A succinct, yet bold, embodiment of Gothic Revival, this church was one of the earliest Western buildings in Hawaii to use local basalt as a building material, albeit as a veneer. Constructed of reinforced concrete, the edifice stands as a memorial to Henry Perrine Baldwin, cofounder of Alexander and Baldwin and one of the preeminent figures in the history of sugar in Hawaii. From the steep, slate-covered gabled roof, massive Norman tower, and recessed lancet windows to the dark interior with its tracery, paneled walls, open-truss ceiling, and stained glass windows, the building epitomizes, for Maui, the aura of the Gothic era. The four memorial windows date from 1889 and were transferred from an earlier church. The vestibule is floored with two different marbles.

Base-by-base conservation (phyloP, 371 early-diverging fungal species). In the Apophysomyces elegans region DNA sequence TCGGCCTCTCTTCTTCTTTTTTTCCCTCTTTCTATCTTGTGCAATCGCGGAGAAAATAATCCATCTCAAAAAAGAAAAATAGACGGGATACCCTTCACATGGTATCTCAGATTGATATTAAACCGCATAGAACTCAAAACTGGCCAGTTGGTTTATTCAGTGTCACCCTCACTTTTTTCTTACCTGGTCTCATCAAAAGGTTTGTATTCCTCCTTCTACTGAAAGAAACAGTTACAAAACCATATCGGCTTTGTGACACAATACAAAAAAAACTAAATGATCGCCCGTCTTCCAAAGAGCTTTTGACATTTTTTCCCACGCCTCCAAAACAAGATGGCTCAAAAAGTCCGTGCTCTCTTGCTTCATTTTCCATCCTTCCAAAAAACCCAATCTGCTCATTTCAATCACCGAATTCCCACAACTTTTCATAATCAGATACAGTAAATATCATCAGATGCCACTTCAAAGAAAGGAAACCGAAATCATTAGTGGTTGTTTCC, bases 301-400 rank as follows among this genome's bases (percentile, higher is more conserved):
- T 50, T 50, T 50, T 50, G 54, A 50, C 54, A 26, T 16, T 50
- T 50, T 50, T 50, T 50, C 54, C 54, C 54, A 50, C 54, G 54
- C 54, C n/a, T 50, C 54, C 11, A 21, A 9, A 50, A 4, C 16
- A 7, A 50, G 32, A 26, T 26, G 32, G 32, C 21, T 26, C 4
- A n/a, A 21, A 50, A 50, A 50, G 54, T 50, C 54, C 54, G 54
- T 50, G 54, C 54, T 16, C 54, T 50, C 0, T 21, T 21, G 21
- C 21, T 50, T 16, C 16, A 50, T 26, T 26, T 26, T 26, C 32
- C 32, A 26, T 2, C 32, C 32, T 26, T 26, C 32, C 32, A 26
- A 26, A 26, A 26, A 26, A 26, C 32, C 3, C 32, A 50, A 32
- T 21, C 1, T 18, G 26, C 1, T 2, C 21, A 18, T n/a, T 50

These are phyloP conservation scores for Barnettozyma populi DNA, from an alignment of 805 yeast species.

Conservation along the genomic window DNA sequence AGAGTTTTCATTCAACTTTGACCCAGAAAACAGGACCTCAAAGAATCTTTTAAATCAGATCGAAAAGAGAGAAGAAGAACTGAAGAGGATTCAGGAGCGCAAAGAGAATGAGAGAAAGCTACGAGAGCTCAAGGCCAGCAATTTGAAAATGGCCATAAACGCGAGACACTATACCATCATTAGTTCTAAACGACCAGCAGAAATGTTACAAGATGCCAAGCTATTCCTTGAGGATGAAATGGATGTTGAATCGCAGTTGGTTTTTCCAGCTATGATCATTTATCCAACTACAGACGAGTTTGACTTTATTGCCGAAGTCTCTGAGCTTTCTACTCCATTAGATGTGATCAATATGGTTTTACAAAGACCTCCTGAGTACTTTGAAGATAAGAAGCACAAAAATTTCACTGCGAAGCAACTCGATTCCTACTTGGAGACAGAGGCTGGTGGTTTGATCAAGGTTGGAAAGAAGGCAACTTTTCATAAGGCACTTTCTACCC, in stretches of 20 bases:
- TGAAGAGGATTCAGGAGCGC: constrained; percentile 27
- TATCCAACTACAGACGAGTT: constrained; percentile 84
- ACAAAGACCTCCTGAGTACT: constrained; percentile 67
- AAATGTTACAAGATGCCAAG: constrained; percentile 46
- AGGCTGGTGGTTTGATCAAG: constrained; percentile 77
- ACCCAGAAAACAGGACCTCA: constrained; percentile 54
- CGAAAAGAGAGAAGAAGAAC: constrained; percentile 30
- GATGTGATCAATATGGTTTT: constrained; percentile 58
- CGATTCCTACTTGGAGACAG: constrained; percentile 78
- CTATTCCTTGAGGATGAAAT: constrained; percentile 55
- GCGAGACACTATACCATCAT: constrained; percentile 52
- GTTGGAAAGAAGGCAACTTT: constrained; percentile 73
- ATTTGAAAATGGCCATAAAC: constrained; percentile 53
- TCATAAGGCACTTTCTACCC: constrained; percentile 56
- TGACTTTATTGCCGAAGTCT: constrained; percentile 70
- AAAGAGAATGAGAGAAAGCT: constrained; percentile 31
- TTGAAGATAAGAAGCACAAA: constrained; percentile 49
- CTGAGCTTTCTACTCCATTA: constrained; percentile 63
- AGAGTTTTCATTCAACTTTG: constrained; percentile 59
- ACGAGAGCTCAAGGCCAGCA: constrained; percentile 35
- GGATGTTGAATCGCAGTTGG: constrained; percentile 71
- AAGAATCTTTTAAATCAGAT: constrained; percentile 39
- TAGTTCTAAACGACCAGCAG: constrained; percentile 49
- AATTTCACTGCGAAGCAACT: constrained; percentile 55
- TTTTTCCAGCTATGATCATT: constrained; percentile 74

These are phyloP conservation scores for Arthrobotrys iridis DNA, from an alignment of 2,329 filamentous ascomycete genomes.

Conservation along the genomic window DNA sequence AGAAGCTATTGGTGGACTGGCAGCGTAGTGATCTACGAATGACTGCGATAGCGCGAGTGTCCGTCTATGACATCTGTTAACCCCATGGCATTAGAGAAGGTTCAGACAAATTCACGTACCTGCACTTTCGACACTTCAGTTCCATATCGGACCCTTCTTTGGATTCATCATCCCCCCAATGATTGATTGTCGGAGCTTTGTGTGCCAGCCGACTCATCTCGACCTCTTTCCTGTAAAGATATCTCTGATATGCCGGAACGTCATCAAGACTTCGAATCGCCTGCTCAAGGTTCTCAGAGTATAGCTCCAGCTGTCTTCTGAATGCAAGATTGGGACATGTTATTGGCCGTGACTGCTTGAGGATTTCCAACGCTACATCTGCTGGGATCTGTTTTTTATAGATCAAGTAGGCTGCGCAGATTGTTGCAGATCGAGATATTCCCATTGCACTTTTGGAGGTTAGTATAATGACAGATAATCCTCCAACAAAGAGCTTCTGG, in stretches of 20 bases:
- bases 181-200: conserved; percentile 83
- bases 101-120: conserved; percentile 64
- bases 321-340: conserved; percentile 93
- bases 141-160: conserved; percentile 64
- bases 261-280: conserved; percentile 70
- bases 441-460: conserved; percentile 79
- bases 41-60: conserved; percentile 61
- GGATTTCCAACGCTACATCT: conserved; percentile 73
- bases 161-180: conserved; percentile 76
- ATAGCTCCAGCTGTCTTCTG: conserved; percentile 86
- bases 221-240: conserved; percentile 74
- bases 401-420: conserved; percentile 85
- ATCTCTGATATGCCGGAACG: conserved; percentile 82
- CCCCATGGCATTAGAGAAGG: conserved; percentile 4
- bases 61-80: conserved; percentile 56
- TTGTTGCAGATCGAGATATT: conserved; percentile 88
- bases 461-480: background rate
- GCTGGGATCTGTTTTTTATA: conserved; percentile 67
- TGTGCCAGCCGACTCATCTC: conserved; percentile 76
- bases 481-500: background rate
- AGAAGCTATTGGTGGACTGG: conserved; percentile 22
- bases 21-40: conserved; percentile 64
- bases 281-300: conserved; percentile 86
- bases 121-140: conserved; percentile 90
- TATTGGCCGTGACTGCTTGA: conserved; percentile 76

Makawao Union Church was established by the Reverend Jonathan Green to meet the spiritual needs of the English-speaking foreign community in the Makawao area. It was chartered in 1861, with an initial church built at the present site of the Makawao cemetery. In 1888, Henry Perrine Baldwin, who was a missionary's son, donated this site to the church and a building was erected on the foundations of his former sugar mill. The present memorial church replaced that earlier frame structure. Fittingly, C. W. Dickey was a nephew of Henry Perrine Baldwin.